How to write CV bullet points that will wow HR

 

Using concise bullet points will draw the HR manager’s eye to the key elements of your CV without them having to trawl through lengthy paragraphs to see whether you fit the job description or not. Here are some tip to ensuring that your bullet points are strong, easy to read and illustrate the impact you could have if you were offered the role.

 

  1. Start with the most important points first. If the HR official isn’t instantly wowed by your CV, he or she may not read on. Start with an overview that sums up who you are and what you can offer the company, for example, ‘Managed an advertising campaign, including digital marketing and social media, that attracted hundreds of new buyers’.
  2. Show career development. It’s important that you demonstrate how your previous roles have contributed to your overall career development. For example, ‘I started off as a runner at ITV before becoming an assistant producer at the BBC. After undertaking some training, I produced a primetime TV show watched by two million people’.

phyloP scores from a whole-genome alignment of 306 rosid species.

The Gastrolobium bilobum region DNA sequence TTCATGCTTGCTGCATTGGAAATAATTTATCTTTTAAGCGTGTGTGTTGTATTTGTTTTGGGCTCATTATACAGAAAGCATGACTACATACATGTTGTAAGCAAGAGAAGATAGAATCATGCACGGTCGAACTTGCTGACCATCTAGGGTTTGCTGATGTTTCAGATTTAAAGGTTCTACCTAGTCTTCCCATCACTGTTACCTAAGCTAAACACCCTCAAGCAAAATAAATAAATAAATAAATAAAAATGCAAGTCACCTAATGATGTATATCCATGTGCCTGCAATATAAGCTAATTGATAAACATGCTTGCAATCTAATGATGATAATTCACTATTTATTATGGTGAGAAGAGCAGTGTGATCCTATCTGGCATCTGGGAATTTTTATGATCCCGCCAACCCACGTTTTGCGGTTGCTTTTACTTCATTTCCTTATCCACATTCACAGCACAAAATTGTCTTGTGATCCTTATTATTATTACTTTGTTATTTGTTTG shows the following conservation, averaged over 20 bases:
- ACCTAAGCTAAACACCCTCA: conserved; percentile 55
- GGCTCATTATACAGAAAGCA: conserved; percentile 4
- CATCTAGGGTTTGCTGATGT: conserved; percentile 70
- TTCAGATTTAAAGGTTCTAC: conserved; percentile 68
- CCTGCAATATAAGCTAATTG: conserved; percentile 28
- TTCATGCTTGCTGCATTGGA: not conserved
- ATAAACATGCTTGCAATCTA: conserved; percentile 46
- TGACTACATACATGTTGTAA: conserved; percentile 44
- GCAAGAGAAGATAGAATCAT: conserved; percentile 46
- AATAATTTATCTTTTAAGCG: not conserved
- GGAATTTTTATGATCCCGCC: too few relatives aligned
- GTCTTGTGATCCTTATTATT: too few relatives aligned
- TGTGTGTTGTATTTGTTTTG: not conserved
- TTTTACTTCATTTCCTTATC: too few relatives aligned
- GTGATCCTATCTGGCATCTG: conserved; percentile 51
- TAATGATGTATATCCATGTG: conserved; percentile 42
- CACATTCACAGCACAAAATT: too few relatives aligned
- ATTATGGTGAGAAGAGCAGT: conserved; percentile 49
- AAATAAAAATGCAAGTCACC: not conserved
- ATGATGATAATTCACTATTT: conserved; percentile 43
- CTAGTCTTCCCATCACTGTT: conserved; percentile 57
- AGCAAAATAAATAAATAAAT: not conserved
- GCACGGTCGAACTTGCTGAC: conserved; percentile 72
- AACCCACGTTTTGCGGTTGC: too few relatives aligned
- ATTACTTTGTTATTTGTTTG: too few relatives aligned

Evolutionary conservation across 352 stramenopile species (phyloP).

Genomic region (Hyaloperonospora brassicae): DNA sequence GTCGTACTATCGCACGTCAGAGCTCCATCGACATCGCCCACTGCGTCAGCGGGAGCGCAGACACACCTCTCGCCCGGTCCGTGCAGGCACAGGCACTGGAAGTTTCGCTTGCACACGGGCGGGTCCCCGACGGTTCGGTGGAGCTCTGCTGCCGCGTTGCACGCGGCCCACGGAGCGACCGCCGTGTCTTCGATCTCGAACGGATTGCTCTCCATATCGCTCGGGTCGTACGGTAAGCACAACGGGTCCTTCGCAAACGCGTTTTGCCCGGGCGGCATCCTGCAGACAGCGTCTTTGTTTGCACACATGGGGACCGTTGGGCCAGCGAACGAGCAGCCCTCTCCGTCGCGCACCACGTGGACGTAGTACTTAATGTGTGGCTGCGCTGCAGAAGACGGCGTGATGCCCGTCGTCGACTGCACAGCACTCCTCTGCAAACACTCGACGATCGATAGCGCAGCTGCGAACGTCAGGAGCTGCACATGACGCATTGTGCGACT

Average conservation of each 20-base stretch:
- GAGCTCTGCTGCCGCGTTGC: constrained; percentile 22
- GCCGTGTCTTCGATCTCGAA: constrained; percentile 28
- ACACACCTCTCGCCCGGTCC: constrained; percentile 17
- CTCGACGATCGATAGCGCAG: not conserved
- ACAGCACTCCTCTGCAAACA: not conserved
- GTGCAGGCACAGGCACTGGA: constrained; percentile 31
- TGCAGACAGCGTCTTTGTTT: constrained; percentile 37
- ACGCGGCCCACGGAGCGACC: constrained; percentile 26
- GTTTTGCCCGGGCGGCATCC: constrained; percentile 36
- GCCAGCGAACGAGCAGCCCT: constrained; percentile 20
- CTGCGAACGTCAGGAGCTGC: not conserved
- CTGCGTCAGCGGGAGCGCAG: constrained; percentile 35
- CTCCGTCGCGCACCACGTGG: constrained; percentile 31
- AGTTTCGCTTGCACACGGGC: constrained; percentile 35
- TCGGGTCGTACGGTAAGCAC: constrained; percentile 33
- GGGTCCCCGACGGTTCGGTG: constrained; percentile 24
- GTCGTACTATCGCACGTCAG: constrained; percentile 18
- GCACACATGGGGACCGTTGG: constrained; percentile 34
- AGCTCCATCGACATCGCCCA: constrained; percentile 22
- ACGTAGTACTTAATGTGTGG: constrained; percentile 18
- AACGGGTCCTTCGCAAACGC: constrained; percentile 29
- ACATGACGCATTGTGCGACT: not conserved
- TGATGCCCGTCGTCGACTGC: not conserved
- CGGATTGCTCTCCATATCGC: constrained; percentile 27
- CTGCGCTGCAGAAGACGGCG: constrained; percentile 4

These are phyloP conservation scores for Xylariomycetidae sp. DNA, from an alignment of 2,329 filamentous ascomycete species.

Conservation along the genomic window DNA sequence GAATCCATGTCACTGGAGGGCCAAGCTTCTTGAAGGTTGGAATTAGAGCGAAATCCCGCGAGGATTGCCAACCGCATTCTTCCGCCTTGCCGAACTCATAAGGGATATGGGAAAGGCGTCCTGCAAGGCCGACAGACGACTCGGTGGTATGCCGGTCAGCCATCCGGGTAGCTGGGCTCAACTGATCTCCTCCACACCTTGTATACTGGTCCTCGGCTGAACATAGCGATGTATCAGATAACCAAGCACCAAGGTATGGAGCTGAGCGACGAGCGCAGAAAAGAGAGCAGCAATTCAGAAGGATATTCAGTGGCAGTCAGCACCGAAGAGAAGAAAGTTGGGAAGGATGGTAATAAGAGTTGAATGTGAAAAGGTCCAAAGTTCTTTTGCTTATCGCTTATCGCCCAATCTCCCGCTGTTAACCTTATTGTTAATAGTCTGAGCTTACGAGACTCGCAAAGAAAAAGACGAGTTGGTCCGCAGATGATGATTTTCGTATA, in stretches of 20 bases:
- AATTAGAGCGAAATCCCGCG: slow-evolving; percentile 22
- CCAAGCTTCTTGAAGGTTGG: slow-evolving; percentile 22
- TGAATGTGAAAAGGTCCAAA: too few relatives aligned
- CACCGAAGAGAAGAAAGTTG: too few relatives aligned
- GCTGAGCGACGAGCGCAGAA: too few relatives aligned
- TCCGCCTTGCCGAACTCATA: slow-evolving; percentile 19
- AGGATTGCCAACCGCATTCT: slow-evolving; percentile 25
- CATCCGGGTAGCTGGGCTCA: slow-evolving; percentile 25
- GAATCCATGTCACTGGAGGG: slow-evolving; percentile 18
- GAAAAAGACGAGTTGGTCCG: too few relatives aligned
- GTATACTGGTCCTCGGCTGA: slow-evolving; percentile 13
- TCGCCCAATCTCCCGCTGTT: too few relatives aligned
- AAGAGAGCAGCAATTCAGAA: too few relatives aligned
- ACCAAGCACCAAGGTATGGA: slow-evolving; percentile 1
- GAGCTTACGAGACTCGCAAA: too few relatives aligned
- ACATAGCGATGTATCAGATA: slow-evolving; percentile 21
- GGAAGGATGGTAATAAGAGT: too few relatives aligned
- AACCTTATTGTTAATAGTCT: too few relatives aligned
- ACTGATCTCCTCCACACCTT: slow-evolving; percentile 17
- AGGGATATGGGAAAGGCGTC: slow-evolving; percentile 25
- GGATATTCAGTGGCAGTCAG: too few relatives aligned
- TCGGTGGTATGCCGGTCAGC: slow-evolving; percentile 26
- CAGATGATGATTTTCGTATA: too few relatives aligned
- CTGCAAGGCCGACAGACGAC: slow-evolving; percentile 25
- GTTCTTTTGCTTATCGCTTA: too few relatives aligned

3. Talk about team work. Most hiring managers will want to see evidence that you can work well as part of a team as well as achieving great things on your own. For example, ‘I headed up a team of five that won a ‘best in class’ award for our services to accountancy’.
  4. Prove your consistency. Whether you’ve worked at the same place for ten years or have flipped between roles, it’s good to show that your contribution has been proven over time. For example, ‘In all the sales roles I have undertaken, I have exceeded my targets and increased sales for the firms I served at’.
  5. Give a more detailed insight into your current role. It’s important that you don’t describe the minutiae of every job you’ve ever done, but it’s worth giving a strong overview of your current post and what it has taught you. For example, ‘Handling staffing appointments and appraisals has taught me how to build a strong team that delivers consistently good results, while ensuring that my workforce feels valued and appreciated’.

 

Once you’ve written out your bullet points, take a break before coming back to them. Do they give a rounded overview of your skills and experience? Can you cut out any unnecessary waffle? Have you used the same words over and over again when you could use a decent alternative? Does your list fulfil the key criteria of the job description? Keep refining your bullet points until you’re completely happy with them.

 

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